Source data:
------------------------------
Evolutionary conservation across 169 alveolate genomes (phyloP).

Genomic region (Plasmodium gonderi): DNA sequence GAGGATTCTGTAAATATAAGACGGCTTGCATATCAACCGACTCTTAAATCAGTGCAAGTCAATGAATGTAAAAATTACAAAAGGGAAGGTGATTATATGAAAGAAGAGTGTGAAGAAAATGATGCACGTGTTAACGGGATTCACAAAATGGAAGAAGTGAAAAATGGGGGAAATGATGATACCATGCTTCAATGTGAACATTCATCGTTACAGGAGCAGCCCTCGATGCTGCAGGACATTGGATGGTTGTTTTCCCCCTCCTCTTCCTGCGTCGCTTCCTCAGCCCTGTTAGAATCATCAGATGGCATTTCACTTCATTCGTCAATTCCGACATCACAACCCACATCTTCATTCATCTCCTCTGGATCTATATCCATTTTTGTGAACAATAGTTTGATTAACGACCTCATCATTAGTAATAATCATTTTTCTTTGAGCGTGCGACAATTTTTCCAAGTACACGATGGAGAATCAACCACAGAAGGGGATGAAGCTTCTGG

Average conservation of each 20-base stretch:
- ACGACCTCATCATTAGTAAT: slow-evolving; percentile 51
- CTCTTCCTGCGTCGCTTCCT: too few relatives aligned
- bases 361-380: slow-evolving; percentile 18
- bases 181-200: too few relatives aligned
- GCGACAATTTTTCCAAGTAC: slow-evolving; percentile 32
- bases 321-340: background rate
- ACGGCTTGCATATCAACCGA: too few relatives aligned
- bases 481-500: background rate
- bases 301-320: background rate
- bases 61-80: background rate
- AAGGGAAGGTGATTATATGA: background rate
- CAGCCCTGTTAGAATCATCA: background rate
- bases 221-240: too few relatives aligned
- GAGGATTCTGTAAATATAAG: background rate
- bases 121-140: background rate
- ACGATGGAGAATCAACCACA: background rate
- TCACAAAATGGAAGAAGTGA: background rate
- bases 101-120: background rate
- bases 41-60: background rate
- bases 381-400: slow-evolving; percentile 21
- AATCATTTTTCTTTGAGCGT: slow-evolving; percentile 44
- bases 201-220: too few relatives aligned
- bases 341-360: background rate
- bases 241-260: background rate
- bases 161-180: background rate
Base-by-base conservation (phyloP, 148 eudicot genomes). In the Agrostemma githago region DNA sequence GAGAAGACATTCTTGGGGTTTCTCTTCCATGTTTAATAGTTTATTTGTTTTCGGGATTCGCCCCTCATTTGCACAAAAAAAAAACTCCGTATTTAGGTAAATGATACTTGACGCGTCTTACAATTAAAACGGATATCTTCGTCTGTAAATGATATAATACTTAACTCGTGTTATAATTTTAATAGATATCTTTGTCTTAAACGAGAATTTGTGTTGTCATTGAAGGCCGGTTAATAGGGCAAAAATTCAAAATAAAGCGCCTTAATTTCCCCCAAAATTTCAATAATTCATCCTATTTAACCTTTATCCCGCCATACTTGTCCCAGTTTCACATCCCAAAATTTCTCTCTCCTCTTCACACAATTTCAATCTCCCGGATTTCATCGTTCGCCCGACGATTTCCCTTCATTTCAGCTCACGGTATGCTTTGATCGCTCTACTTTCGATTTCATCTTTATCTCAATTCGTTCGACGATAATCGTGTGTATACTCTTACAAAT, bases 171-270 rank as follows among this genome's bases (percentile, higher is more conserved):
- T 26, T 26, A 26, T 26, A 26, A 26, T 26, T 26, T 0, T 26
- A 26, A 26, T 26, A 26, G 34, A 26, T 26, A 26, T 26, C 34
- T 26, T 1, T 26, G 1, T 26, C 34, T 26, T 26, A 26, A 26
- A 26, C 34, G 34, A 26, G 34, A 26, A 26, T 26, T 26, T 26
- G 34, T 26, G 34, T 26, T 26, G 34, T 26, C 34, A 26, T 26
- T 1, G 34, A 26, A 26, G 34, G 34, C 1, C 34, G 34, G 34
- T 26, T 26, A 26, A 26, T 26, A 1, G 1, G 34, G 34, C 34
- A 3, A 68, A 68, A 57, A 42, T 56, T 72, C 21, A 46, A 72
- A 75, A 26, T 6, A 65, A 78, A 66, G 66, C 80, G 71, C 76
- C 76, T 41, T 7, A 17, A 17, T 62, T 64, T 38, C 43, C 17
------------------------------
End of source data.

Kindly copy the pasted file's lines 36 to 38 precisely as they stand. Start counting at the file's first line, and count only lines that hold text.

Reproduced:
- T 26, T 26, A 26, A 26, T 26, A 1, G 1, G 34, G 34, C 34
- A 3, A 68, A 68, A 57, A 42, T 56, T 72, C 21, A 46, A 72
- A 75, A 26, T 6, A 65, A 78, A 66, G 66, C 80, G 71, C 76